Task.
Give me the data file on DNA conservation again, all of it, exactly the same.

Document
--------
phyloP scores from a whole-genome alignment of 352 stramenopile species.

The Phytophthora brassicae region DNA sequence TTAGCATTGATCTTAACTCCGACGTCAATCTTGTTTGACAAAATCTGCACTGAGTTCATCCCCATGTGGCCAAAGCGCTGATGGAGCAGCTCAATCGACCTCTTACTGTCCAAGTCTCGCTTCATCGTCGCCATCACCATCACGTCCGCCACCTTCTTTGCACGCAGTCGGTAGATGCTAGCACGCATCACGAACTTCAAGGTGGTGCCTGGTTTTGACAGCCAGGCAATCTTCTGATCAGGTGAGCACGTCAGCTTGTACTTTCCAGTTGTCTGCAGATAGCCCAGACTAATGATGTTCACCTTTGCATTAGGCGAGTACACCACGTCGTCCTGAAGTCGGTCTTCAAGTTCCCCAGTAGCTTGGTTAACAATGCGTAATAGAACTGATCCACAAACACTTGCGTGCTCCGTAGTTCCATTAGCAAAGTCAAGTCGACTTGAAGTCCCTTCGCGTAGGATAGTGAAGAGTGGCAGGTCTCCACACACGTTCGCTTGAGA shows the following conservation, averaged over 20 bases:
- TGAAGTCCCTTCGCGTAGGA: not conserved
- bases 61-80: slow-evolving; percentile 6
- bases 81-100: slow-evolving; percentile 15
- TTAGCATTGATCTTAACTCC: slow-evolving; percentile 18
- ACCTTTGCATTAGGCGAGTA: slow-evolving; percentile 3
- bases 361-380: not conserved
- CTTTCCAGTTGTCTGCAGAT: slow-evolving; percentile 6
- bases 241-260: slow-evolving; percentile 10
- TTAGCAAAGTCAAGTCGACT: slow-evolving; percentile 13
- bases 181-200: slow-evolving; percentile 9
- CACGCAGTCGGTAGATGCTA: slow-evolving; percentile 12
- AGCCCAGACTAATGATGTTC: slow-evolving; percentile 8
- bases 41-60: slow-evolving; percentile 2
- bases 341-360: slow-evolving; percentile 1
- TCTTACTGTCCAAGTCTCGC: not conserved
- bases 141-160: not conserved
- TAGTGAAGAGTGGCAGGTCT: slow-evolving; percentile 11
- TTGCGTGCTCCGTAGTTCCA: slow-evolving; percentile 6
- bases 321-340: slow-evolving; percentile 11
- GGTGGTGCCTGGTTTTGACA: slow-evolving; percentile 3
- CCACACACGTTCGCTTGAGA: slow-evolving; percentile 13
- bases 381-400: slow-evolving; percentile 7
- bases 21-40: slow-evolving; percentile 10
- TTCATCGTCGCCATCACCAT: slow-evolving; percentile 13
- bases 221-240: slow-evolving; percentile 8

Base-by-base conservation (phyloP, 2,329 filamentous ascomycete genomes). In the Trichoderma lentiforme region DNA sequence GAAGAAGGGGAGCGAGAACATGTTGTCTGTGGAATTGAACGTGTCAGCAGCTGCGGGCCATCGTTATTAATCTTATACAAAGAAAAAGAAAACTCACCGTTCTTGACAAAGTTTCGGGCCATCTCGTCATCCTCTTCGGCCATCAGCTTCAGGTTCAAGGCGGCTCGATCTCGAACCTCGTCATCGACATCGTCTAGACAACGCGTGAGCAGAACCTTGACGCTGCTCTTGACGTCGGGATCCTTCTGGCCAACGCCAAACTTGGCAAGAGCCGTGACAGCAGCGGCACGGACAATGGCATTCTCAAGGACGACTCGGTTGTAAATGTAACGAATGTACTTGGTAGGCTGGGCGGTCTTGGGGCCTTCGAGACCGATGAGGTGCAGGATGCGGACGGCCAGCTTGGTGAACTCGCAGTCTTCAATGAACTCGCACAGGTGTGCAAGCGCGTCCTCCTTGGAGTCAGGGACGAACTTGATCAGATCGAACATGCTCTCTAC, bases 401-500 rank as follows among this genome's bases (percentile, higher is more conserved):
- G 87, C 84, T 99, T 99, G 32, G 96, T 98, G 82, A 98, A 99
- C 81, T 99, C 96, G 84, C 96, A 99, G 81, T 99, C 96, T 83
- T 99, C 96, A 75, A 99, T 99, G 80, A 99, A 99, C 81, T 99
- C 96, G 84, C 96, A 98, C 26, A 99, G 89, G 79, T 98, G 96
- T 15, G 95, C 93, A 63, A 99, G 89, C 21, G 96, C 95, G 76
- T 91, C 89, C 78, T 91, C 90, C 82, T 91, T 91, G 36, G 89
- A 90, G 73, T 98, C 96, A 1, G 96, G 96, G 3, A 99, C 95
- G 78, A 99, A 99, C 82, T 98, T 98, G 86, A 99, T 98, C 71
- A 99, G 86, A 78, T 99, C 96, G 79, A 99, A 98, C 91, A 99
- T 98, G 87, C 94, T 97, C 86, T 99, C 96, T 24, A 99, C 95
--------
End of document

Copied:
phyloP scores from a whole-genome alignment of 352 stramenopile species.

The Phytophthora brassicae region DNA sequence TTAGCATTGATCTTAACTCCGACGTCAATCTTGTTTGACAAAATCTGCACTGAGTTCATCCCCATGTGGCCAAAGCGCTGATGGAGCAGCTCAATCGACCTCTTACTGTCCAAGTCTCGCTTCATCGTCGCCATCACCATCACGTCCGCCACCTTCTTTGCACGCAGTCGGTAGATGCTAGCACGCATCACGAACTTCAAGGTGGTGCCTGGTTTTGACAGCCAGGCAATCTTCTGATCAGGTGAGCACGTCAGCTTGTACTTTCCAGTTGTCTGCAGATAGCCCAGACTAATGATGTTCACCTTTGCATTAGGCGAGTACACCACGTCGTCCTGAAGTCGGTCTTCAAGTTCCCCAGTAGCTTGGTTAACAATGCGTAATAGAACTGATCCACAAACACTTGCGTGCTCCGTAGTTCCATTAGCAAAGTCAAGTCGACTTGAAGTCCCTTCGCGTAGGATAGTGAAGAGTGGCAGGTCTCCACACACGTTCGCTTGAGA shows the following conservation, averaged over 20 bases:
- TGAAGTCCCTTCGCGTAGGA: not conserved
- bases 61-80: slow-evolving; percentile 6
- bases 81-100: slow-evolving; percentile 15
- TTAGCATTGATCTTAACTCC: slow-evolving; percentile 18
- ACCTTTGCATTAGGCGAGTA: slow-evolving; percentile 3
- bases 361-380: not conserved
- CTTTCCAGTTGTCTGCAGAT: slow-evolving; percentile 6
- bases 241-260: slow-evolving; percentile 10
- TTAGCAAAGTCAAGTCGACT: slow-evolving; percentile 13
- bases 181-200: slow-evolving; percentile 9
- CACGCAGTCGGTAGATGCTA: slow-evolving; percentile 12
- AGCCCAGACTAATGATGTTC: slow-evolving; percentile 8
- bases 41-60: slow-evolving; percentile 2
- bases 341-360: slow-evolving; percentile 1
- TCTTACTGTCCAAGTCTCGC: not conserved
- bases 141-160: not conserved
- TAGTGAAGAGTGGCAGGTCT: slow-evolving; percentile 11
- TTGCGTGCTCCGTAGTTCCA: slow-evolving; percentile 6
- bases 321-340: slow-evolving; percentile 11
- GGTGGTGCCTGGTTTTGACA: slow-evolving; percentile 3
- CCACACACGTTCGCTTGAGA: slow-evolving; percentile 13
- bases 381-400: slow-evolving; percentile 7
- bases 21-40: slow-evolving; percentile 10
- TTCATCGTCGCCATCACCAT: slow-evolving; percentile 13
- bases 221-240: slow-evolving; percentile 8

Base-by-base conservation (phyloP, 2,329 filamentous ascomycete genomes). In the Trichoderma lentiforme region DNA sequence GAAGAAGGGGAGCGAGAACATGTTGTCTGTGGAATTGAACGTGTCAGCAGCTGCGGGCCATCGTTATTAATCTTATACAAAGAAAAAGAAAACTCACCGTTCTTGACAAAGTTTCGGGCCATCTCGTCATCCTCTTCGGCCATCAGCTTCAGGTTCAAGGCGGCTCGATCTCGAACCTCGTCATCGACATCGTCTAGACAACGCGTGAGCAGAACCTTGACGCTGCTCTTGACGTCGGGATCCTTCTGGCCAACGCCAAACTTGGCAAGAGCCGTGACAGCAGCGGCACGGACAATGGCATTCTCAAGGACGACTCGGTTGTAAATGTAACGAATGTACTTGGTAGGCTGGGCGGTCTTGGGGCCTTCGAGACCGATGAGGTGCAGGATGCGGACGGCCAGCTTGGTGAACTCGCAGTCTTCAATGAACTCGCACAGGTGTGCAAGCGCGTCCTCCTTGGAGTCAGGGACGAACTTGATCAGATCGAACATGCTCTCTAC, bases 401-500 rank as follows among this genome's bases (percentile, higher is more conserved):
- G 87, C 84, T 99, T 99, G 32, G 96, T 98, G 82, A 98, A 99
- C 81, T 99, C 96, G 84, C 96, A 99, G 81, T 99, C 96, T 83
- T 99, C 96, A 75, A 99, T 99, G 80, A 99, A 99, C 81, T 99
- C 96, G 84, C 96, A 98, C 26, A 99, G 89, G 79, T 98, G 96
- T 15, G 95, C 93, A 63, A 99, G 89, C 21, G 96, C 95, G 76
- T 91, C 89, C 78, T 91, C 90, C 82, T 91, T 91, G 36, G 89
- A 90, G 73, T 98, C 96, A 1, G 96, G 96, G 3, A 99, C 95
- G 78, A 99, A 99, C 82, T 98, T 98, G 86, A 99, T 98, C 71
- A 99, G 86, A 78, T 99, C 96, G 79, A 99, A 98, C 91, A 99
- T 98, G 87, C 94, T 97, C 86, T 99, C 96, T 24, A 99, C 95